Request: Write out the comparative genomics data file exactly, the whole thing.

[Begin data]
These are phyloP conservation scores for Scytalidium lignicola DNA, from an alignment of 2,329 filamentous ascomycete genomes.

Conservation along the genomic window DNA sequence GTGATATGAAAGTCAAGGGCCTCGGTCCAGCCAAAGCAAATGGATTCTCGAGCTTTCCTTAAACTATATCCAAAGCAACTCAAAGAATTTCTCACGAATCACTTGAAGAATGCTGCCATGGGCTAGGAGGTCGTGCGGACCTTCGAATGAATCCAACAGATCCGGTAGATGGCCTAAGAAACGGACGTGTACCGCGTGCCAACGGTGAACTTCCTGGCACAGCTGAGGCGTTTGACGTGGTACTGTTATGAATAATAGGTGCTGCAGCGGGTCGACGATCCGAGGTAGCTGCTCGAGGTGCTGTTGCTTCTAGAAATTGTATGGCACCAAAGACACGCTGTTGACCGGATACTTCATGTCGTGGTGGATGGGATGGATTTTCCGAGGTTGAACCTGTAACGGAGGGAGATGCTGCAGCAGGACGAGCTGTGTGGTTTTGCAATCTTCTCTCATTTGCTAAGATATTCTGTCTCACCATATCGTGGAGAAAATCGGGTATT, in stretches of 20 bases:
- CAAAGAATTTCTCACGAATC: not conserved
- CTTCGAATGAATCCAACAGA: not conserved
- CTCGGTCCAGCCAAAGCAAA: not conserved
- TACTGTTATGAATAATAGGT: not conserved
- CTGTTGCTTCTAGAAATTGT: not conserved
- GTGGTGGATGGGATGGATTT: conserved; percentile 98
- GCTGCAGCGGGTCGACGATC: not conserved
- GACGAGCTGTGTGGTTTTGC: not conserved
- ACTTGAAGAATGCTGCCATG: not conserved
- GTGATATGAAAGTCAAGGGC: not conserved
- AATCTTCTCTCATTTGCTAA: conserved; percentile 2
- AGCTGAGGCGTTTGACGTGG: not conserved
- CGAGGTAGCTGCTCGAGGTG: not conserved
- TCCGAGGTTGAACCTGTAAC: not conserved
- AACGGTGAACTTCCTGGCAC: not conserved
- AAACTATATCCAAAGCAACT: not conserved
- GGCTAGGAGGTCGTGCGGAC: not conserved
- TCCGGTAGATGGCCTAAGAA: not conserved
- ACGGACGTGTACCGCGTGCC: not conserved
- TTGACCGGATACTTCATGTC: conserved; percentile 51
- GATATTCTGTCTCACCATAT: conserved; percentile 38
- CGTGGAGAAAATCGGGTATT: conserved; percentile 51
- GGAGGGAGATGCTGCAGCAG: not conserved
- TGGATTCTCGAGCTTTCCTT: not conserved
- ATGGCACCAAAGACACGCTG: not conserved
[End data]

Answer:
These are phyloP conservation scores for Scytalidium lignicola DNA, from an alignment of 2,329 filamentous ascomycete genomes.

Conservation along the genomic window DNA sequence GTGATATGAAAGTCAAGGGCCTCGGTCCAGCCAAAGCAAATGGATTCTCGAGCTTTCCTTAAACTATATCCAAAGCAACTCAAAGAATTTCTCACGAATCACTTGAAGAATGCTGCCATGGGCTAGGAGGTCGTGCGGACCTTCGAATGAATCCAACAGATCCGGTAGATGGCCTAAGAAACGGACGTGTACCGCGTGCCAACGGTGAACTTCCTGGCACAGCTGAGGCGTTTGACGTGGTACTGTTATGAATAATAGGTGCTGCAGCGGGTCGACGATCCGAGGTAGCTGCTCGAGGTGCTGTTGCTTCTAGAAATTGTATGGCACCAAAGACACGCTGTTGACCGGATACTTCATGTCGTGGTGGATGGGATGGATTTTCCGAGGTTGAACCTGTAACGGAGGGAGATGCTGCAGCAGGACGAGCTGTGTGGTTTTGCAATCTTCTCTCATTTGCTAAGATATTCTGTCTCACCATATCGTGGAGAAAATCGGGTATT, in stretches of 20 bases:
- CAAAGAATTTCTCACGAATC: not conserved
- CTTCGAATGAATCCAACAGA: not conserved
- CTCGGTCCAGCCAAAGCAAA: not conserved
- TACTGTTATGAATAATAGGT: not conserved
- CTGTTGCTTCTAGAAATTGT: not conserved
- GTGGTGGATGGGATGGATTT: conserved; percentile 98
- GCTGCAGCGGGTCGACGATC: not conserved
- GACGAGCTGTGTGGTTTTGC: not conserved
- ACTTGAAGAATGCTGCCATG: not conserved
- GTGATATGAAAGTCAAGGGC: not conserved
- AATCTTCTCTCATTTGCTAA: conserved; percentile 2
- AGCTGAGGCGTTTGACGTGG: not conserved
- CGAGGTAGCTGCTCGAGGTG: not conserved
- TCCGAGGTTGAACCTGTAAC: not conserved
- AACGGTGAACTTCCTGGCAC: not conserved
- AAACTATATCCAAAGCAACT: not conserved
- GGCTAGGAGGTCGTGCGGAC: not conserved
- TCCGGTAGATGGCCTAAGAA: not conserved
- ACGGACGTGTACCGCGTGCC: not conserved
- TTGACCGGATACTTCATGTC: conserved; percentile 51
- GATATTCTGTCTCACCATAT: conserved; percentile 38
- CGTGGAGAAAATCGGGTATT: conserved; percentile 51
- GGAGGGAGATGCTGCAGCAG: not conserved
- TGGATTCTCGAGCTTTCCTT: not conserved
- ATGGCACCAAAGACACGCTG: not conserved